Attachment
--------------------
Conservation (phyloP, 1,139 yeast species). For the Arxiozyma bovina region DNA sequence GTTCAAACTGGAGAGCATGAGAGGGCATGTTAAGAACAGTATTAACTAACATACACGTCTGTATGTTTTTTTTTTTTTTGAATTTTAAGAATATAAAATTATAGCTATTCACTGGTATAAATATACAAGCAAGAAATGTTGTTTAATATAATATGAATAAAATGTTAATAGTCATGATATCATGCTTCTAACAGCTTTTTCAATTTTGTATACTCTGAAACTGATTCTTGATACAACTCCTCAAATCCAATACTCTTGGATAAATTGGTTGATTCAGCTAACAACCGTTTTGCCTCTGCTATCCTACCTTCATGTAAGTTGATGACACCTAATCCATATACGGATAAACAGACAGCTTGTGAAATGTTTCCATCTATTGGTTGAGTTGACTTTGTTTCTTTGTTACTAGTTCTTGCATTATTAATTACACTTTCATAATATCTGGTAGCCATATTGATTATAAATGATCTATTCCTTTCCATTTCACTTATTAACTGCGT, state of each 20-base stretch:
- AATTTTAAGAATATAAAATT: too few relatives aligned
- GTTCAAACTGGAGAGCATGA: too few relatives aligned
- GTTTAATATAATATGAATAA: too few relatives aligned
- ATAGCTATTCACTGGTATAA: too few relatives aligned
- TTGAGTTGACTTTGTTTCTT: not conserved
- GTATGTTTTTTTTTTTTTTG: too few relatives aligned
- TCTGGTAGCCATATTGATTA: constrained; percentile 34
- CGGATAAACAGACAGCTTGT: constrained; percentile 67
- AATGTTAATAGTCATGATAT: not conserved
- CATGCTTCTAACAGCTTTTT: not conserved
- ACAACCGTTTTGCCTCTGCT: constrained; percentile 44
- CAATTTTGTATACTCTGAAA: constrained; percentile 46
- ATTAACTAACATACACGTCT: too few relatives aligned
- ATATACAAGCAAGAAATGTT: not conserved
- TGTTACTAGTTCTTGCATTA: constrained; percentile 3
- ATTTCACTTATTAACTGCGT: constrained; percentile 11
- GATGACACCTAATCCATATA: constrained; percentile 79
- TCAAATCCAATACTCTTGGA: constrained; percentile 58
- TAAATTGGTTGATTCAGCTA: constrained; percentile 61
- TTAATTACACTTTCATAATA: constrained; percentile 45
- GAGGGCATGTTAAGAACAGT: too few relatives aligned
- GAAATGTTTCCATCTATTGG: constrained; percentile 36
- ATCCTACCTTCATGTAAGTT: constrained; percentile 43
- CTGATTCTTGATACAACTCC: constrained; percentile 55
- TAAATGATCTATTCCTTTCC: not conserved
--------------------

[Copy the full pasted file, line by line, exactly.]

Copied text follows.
Conservation (phyloP, 1,139 yeast species). For the Arxiozyma bovina region DNA sequence GTTCAAACTGGAGAGCATGAGAGGGCATGTTAAGAACAGTATTAACTAACATACACGTCTGTATGTTTTTTTTTTTTTTGAATTTTAAGAATATAAAATTATAGCTATTCACTGGTATAAATATACAAGCAAGAAATGTTGTTTAATATAATATGAATAAAATGTTAATAGTCATGATATCATGCTTCTAACAGCTTTTTCAATTTTGTATACTCTGAAACTGATTCTTGATACAACTCCTCAAATCCAATACTCTTGGATAAATTGGTTGATTCAGCTAACAACCGTTTTGCCTCTGCTATCCTACCTTCATGTAAGTTGATGACACCTAATCCATATACGGATAAACAGACAGCTTGTGAAATGTTTCCATCTATTGGTTGAGTTGACTTTGTTTCTTTGTTACTAGTTCTTGCATTATTAATTACACTTTCATAATATCTGGTAGCCATATTGATTATAAATGATCTATTCCTTTCCATTTCACTTATTAACTGCGT, state of each 20-base stretch:
- AATTTTAAGAATATAAAATT: too few relatives aligned
- GTTCAAACTGGAGAGCATGA: too few relatives aligned
- GTTTAATATAATATGAATAA: too few relatives aligned
- ATAGCTATTCACTGGTATAA: too few relatives aligned
- TTGAGTTGACTTTGTTTCTT: not conserved
- GTATGTTTTTTTTTTTTTTG: too few relatives aligned
- TCTGGTAGCCATATTGATTA: constrained; percentile 34
- CGGATAAACAGACAGCTTGT: constrained; percentile 67
- AATGTTAATAGTCATGATAT: not conserved
- CATGCTTCTAACAGCTTTTT: not conserved
- ACAACCGTTTTGCCTCTGCT: constrained; percentile 44
- CAATTTTGTATACTCTGAAA: constrained; percentile 46
- ATTAACTAACATACACGTCT: too few relatives aligned
- ATATACAAGCAAGAAATGTT: not conserved
- TGTTACTAGTTCTTGCATTA: constrained; percentile 3
- ATTTCACTTATTAACTGCGT: constrained; percentile 11
- GATGACACCTAATCCATATA: constrained; percentile 79
- TCAAATCCAATACTCTTGGA: constrained; percentile 58
- TAAATTGGTTGATTCAGCTA: constrained; percentile 61
- TTAATTACACTTTCATAATA: constrained; percentile 45
- GAGGGCATGTTAAGAACAGT: too few relatives aligned
- GAAATGTTTCCATCTATTGG: constrained; percentile 36
- ATCCTACCTTCATGTAAGTT: constrained; percentile 43
- CTGATTCTTGATACAACTCC: constrained; percentile 55
- TAAATGATCTATTCCTTTCC: not conserved